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Soil-less farming startup wants to solve India’s food crisis

Sriram Gopal was running Synamen Thinklabs, an IT firm, in Chennai when he stumbled upon videos of soil-less farming and rooftop farms on YouTube. The year was 2014, and Sriram’s seven-year-old IT venture, which offered business consulting and go-to-market strategies to tech startups, was enjoying a good run with a turnover of about Rs 2 crore.

Sriram was keen to do more, and to experiment, even as his top team at Synamen Thinklabs was content sticking to their core business. It was then that the Caledonian Business School (UK) alumnus began scouting for newer ideas and opportunities, and discovered hydroponics.

YouTube videos and reading matter on the web led Sriram to develop small DIY hydroponics kits. His father, who was the owner of a printing factory in Chennai, aided him in the activity. They would soon go on to acquire the distributorship of a foreign company that sold hydroponics kits in India.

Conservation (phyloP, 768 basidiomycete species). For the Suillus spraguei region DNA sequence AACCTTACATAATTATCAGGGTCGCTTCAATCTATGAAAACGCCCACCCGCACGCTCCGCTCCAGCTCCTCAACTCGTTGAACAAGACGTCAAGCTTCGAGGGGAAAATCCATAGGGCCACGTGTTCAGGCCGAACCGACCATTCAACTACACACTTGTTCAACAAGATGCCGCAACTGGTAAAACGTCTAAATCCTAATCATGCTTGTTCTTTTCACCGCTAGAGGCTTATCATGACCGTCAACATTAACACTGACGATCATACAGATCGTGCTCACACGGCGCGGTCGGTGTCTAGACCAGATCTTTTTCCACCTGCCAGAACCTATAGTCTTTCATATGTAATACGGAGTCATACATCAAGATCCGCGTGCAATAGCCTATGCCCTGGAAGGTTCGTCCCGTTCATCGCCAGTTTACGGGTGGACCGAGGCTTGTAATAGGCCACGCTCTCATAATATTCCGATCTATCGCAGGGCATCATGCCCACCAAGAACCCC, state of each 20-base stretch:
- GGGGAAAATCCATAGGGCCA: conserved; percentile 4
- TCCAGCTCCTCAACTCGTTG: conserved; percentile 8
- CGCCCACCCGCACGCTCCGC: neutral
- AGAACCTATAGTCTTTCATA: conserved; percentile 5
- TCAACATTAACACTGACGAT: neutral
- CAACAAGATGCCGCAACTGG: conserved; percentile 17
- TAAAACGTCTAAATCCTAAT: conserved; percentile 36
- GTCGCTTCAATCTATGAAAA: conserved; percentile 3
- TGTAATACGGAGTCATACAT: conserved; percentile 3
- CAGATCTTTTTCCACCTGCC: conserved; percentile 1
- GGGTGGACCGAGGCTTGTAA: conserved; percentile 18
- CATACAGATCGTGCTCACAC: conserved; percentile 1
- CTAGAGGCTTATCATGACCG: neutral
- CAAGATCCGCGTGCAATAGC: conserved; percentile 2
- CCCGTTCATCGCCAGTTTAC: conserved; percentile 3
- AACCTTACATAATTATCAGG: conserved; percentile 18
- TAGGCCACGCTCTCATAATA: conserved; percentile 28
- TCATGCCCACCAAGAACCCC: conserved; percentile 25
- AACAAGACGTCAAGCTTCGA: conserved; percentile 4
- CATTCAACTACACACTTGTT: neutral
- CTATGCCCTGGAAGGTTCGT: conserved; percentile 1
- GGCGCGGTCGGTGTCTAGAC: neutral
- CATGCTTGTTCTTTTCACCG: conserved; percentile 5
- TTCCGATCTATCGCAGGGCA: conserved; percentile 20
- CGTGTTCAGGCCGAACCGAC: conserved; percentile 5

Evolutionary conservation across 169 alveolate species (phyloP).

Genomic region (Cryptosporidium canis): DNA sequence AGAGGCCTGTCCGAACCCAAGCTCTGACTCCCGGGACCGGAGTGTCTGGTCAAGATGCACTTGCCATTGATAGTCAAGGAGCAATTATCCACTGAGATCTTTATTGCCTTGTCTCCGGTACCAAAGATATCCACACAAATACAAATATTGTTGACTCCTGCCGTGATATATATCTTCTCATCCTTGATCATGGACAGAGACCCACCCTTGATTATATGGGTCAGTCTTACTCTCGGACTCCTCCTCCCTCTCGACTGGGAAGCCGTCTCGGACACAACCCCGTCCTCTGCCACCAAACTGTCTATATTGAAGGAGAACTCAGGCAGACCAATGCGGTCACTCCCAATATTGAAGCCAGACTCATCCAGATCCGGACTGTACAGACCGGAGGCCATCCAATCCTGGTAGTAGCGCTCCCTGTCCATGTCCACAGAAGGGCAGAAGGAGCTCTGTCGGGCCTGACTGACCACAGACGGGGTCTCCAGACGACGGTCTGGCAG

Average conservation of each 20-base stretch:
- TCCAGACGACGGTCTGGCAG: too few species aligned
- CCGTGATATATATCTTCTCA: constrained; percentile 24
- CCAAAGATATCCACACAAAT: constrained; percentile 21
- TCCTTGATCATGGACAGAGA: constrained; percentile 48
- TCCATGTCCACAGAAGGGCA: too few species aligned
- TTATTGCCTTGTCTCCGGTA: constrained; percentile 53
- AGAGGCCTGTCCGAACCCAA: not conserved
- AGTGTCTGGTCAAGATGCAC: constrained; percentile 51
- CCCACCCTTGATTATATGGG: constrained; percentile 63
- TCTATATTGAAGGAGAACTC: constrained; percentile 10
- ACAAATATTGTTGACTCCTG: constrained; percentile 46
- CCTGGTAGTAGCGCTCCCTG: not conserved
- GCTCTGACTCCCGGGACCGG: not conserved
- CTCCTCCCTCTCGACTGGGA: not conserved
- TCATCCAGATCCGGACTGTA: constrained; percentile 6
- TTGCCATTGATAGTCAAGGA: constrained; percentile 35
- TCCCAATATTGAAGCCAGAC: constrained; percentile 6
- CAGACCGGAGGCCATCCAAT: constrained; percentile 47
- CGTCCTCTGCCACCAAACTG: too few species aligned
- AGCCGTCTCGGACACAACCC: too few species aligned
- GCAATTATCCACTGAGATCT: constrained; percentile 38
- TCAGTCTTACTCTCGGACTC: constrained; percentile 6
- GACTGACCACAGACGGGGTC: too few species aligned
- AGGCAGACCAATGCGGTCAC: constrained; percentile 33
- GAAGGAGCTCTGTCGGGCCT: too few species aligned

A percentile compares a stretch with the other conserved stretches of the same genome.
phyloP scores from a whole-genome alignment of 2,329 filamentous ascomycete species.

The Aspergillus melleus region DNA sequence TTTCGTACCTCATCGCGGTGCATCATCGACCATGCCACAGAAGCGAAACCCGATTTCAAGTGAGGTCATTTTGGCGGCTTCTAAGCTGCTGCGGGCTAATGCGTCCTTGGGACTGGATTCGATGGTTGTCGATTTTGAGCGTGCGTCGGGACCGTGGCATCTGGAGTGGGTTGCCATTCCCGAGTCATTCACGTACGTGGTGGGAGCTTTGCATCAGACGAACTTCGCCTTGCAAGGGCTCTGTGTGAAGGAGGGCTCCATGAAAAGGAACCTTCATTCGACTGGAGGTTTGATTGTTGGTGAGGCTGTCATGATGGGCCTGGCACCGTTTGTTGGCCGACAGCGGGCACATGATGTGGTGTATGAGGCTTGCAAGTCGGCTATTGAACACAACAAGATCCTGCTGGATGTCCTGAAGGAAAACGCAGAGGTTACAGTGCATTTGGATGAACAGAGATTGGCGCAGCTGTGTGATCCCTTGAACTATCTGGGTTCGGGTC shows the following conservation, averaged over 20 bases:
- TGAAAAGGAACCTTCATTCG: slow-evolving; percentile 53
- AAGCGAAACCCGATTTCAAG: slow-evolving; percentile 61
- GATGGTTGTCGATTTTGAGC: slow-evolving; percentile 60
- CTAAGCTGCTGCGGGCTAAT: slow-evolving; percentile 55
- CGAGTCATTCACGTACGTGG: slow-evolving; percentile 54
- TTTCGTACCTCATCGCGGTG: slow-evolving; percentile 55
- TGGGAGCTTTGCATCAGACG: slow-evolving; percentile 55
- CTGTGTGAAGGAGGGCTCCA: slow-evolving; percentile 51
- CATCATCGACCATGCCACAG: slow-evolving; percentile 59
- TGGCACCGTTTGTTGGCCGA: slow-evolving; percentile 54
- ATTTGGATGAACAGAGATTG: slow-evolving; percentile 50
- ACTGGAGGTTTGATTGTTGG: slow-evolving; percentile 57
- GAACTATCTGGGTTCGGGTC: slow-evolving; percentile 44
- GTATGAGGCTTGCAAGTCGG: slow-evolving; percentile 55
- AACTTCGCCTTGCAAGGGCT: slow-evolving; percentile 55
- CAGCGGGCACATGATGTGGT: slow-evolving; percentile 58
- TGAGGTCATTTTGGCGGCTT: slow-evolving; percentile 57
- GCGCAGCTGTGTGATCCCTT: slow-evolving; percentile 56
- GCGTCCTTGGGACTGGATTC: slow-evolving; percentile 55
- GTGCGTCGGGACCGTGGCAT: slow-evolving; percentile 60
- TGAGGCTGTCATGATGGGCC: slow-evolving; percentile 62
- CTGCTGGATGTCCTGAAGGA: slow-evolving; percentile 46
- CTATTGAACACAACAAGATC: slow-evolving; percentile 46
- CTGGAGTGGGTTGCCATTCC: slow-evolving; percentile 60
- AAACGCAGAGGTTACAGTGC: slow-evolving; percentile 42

“We listed on Trade India and other online directories. But sales were low because the kits were expensive,” Sriram recalls.

However, it helped him network with “like-minded people” that included engineers, biotechnologists, agronomists, and some with a simple interest in gardening. About 8-10 of them were willing to join Sriram in his hydroponics “adventure” and they formed a company in late 2014.

Each of them, “core team members” as they are referred to, now own shares in Future Farms, which has grown to be a 70-member startup in four years. It has executed over “32 commercial projects” for companies, including the Adani Group, Parry Agro, Dabur, Kalpataru Group, Aries Agro, and others, essentially pioneering hydroponics in Indian agriculture.  

Future Farms now grows 16 crop varieties, classified under English Exotic, Asian Exotic and Indian Exotic, across 15 acres of land spread over 10 states. It recorded a $1 million turnover last year.

Publication date: 8/10/2018



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